Marketing is dead, long live marketing. I really think it is back to the future for a lot of marketing strategy and execution. One of the key things lost as a core skillset is strategic and integrated planning, communications planning and a holistic and intimate understanding of customer behaviour. I’ve also met very few people who can truly bridge the divide of digital disruption, customer behaviour, technology and marketing. But, guess what? The basics haven’t changed around strategy, planning and knowledge of your customers. The people executing successfully focus a lot of time and energy on these elements. One of the other key areas relating to transformation is that people themselves very rarely step out of the paradigm they are currently in and develop an alternate way of doing something which better suits the transformation. Online Advertising is a classic example of applying old media world thinking and measurement to a new medium. My peers and I stopped using CTR on online display advertising 3+ years ago. Research shows that 44% of people who click on paid search have previously been exposed to a banner ad but the banner ad has not received any performance attribution and all the attribution lazily gets attributed to the last click which in many cases is paid search.

8. What does the digital/interactive industry need to do better right now? 

A reality check! If you don’t understand and address the root causes and accept the problems for what they are nothing will ever change. This is across people, skills, strategic capability, agencies, media and brands. Focus more on the people (internal and customers) and planning issues and less on the technology and you will succeed.

I don’t subscribe to the notion of constantly ripping costs out of agency engagements. I’d prefer to pay a retainer for a strategic partnership with a great agency but at the same time it requires a 360 degree approach to reviewing value for money and performance. You pay peanuts and you get monkeys. I constantly get a laugh out of brands who skimp on paying agencies appropriately and then complain when the agency puts a junior, inexperienced account manager onto their account.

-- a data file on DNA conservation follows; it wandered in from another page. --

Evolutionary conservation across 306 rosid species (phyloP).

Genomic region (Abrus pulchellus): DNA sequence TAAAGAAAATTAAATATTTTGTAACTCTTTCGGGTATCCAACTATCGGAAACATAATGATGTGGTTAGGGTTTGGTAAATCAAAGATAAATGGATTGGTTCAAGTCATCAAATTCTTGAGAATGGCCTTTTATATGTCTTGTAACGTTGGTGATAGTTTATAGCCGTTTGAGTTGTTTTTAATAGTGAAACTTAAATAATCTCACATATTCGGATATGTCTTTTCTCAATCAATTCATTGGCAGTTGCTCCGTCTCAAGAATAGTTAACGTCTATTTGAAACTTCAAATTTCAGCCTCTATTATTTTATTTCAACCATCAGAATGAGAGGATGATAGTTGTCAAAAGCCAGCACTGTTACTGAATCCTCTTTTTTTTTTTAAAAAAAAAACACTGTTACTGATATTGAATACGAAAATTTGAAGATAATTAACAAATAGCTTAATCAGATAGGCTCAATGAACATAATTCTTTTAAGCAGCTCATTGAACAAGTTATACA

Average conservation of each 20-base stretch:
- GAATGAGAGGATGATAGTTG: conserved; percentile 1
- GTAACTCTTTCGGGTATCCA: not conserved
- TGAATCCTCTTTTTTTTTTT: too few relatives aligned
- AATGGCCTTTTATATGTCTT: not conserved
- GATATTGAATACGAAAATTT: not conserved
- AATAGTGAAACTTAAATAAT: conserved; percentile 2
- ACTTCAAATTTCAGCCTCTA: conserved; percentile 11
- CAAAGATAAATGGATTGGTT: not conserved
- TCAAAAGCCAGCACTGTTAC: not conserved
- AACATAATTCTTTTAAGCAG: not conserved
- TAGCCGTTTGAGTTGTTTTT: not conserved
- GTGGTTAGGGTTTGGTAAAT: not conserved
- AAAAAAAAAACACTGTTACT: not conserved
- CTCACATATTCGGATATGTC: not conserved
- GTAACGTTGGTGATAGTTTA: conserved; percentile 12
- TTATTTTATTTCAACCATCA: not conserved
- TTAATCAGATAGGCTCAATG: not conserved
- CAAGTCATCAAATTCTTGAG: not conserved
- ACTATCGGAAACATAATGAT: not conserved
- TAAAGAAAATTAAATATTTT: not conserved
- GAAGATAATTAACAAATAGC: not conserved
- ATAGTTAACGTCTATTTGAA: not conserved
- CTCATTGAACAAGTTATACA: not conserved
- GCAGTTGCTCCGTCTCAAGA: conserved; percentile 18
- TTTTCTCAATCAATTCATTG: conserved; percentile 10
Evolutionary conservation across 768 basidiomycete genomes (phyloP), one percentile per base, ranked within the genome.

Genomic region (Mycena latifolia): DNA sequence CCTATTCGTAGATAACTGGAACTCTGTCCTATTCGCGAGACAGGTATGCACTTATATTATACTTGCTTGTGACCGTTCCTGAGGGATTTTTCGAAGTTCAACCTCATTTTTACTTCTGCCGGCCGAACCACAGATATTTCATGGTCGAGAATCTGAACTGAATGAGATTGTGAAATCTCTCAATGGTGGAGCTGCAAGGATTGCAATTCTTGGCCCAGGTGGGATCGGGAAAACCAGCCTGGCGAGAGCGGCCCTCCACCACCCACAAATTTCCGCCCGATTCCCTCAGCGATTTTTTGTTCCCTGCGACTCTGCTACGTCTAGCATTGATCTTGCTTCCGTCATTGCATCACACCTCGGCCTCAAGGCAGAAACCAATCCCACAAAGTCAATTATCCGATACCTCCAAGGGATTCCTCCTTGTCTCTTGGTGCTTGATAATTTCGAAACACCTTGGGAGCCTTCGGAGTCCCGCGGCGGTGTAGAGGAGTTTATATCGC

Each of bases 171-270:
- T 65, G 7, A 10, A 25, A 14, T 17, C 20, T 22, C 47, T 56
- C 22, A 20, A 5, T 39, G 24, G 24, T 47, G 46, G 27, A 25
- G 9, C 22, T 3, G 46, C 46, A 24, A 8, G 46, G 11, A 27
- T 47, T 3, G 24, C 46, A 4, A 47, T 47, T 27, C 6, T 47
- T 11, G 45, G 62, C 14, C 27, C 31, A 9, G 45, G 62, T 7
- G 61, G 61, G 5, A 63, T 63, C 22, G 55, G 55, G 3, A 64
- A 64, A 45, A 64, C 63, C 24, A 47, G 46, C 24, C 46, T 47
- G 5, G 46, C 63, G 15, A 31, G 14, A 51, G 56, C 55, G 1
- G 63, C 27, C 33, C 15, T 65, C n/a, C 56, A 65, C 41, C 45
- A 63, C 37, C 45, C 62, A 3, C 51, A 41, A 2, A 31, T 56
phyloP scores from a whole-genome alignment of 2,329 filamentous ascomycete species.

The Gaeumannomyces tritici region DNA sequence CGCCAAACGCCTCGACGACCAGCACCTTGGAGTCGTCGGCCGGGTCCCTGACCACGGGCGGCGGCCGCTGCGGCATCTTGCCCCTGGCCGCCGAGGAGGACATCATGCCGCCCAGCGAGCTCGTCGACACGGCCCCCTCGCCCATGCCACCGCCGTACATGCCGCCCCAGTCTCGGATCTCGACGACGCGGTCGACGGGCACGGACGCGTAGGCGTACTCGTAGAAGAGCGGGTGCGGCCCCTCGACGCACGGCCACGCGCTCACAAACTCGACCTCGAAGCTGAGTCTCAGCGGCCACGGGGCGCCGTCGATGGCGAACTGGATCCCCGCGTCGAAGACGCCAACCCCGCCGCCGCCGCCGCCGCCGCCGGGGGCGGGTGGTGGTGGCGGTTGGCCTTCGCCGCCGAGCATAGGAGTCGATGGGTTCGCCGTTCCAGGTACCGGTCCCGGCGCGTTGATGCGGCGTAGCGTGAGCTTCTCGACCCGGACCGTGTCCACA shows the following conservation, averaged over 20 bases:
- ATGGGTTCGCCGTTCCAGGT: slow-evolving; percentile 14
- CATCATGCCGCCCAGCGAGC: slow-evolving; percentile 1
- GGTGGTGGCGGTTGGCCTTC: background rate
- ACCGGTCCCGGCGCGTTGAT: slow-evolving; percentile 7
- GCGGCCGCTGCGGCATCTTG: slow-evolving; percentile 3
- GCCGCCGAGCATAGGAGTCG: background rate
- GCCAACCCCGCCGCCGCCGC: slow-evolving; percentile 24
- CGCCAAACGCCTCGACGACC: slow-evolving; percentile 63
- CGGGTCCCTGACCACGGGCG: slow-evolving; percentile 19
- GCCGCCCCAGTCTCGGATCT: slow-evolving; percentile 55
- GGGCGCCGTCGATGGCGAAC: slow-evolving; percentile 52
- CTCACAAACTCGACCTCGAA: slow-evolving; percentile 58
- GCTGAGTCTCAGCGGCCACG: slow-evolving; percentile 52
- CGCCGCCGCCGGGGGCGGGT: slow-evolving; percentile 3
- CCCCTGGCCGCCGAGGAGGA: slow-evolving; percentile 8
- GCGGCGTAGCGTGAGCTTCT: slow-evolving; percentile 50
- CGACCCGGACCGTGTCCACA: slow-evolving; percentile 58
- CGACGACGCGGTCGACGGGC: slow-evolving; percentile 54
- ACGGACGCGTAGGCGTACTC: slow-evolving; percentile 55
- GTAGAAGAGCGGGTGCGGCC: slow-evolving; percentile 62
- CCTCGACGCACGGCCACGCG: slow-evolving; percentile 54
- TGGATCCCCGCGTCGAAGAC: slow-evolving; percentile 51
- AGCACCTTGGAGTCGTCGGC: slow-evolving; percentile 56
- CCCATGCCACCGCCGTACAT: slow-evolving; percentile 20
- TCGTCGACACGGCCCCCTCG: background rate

Agencies are either a strategic, valued partner or they’re not. I’ve been lucky to work with some truly great agencies like Razorfish who are highly valued by their clients as great strategic marketing and digital partners. 

9. Where do you get your industry information from?

I subscribe to the RSS feeds of scores of media, marketing, technology, design and brand blogs and websites like arstechnica.com, theverge.com, seomoz.org/blog, blog.marketo.com, searchengineland.com, econsultancy.com/au/blog, mediapost.com, Occam’s Razor - kaushik.net/avinash, scattergather.razorfish.com and dozens of others. Each morning I do a quick scan of the RSS feeds (more than 60 of them!) and if there is something of interest I usually highlight it for later reading and or Tweet it for my own followers. I also save the URL of the article or blog post into a well-structured folder on my computer which is synced to all my devices including the cloud so I can access it anywhere and in the future. I also follow many people I consider thought leaders via LinkedIn and Twitter and for advice and counsel I’m connected to many previous peers from Microsoft and agencies via Facebook and LinkedIn.

The one source of information I really miss was an email distribution group we setup at Microsoft globally around Digital Marketing and the formal global community we setup. We’d also have a summit once or twice a year and come together in some great location like Budapest or Redmond in Seattle. I can’t begin to tell you how much we all learned, debated and shared across thousands of marketers and digital marketers and thousands of campaigns across some 165 countries every day!

10.  What industry groups or networks are you a part of?

I’m not really part of any formal groups other than online and I do monitor many groups and organisations across LinkedIn, online, Twitter, Facebook, Google and others. I’ve previously been a member of the Australian Marketing Institute and from time to time engaged with AIIA, AIMIA and ADMA but marketing, in particular digital is so far behind in Australia that I just don’t get to learn anything compared to engaging and sharing with my international peers. However these organisations and their events are always great for networking!

 

See an overview of all 103 Digital People profile articles here.

Thanks for your continued support and interest in Digital People.  If you have any comments please feel free to get in touch - denise@mediascope.com.au or phone: 0424 100325.  I welcome your feedback.